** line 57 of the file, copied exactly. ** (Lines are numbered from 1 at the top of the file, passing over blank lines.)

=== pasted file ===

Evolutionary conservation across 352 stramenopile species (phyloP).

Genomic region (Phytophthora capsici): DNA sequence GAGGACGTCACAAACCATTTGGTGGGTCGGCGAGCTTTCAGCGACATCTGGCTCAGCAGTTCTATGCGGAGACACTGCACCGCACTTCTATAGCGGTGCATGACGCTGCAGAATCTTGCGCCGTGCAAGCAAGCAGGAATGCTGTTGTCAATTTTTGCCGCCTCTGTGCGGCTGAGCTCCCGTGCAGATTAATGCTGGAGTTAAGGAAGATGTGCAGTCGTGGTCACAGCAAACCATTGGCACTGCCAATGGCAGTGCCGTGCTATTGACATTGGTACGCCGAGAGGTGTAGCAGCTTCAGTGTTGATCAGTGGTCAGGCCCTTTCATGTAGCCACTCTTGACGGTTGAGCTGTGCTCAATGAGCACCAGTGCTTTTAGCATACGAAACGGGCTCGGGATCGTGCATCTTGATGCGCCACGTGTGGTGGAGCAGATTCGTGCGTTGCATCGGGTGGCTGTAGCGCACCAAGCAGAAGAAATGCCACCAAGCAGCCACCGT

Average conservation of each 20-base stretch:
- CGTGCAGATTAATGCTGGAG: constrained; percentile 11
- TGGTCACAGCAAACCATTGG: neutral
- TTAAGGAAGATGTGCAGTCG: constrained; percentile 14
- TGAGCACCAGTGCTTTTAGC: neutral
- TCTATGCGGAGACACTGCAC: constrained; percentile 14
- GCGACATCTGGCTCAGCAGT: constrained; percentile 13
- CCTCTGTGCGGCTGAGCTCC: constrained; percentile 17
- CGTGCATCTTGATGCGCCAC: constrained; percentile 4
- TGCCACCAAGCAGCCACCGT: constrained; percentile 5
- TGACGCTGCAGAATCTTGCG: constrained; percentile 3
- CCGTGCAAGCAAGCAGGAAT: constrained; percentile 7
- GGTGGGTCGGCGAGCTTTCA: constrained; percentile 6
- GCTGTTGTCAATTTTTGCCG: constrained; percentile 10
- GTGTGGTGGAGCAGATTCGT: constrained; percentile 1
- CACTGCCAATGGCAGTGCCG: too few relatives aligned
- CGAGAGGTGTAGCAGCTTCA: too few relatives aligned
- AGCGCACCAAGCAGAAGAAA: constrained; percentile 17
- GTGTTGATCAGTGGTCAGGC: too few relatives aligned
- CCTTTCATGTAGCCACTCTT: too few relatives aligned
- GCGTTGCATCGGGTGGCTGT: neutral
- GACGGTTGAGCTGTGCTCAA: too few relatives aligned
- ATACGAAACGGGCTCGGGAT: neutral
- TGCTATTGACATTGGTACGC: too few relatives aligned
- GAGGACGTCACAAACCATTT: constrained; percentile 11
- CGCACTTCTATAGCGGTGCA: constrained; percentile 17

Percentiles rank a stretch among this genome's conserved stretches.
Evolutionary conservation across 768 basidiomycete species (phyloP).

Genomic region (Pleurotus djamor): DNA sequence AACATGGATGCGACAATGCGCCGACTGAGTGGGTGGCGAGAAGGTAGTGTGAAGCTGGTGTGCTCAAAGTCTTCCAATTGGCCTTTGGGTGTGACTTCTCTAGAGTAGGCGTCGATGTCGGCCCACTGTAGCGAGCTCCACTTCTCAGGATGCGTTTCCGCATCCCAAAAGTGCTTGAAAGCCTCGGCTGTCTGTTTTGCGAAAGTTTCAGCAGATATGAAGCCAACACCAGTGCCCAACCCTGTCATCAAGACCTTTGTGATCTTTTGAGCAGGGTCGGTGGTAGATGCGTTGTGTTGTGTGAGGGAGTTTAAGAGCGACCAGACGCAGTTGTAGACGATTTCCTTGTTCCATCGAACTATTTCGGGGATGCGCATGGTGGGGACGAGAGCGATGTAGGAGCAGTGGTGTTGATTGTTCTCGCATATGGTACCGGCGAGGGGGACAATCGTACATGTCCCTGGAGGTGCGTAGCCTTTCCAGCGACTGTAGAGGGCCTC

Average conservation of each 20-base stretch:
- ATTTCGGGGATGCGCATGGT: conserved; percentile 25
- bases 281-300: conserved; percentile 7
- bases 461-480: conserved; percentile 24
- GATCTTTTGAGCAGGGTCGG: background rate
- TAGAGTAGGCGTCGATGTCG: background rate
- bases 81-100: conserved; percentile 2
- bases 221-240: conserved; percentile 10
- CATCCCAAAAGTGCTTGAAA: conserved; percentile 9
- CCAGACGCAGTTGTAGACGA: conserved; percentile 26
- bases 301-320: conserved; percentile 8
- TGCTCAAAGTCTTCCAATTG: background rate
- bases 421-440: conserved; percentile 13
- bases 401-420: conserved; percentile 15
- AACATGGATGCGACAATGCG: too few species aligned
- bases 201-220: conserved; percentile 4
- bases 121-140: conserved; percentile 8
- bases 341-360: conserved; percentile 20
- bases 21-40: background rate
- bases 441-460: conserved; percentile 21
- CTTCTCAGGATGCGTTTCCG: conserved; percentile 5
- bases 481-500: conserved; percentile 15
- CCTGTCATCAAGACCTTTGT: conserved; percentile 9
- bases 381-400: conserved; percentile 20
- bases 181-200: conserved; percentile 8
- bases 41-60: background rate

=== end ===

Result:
- bases 41-60: background rate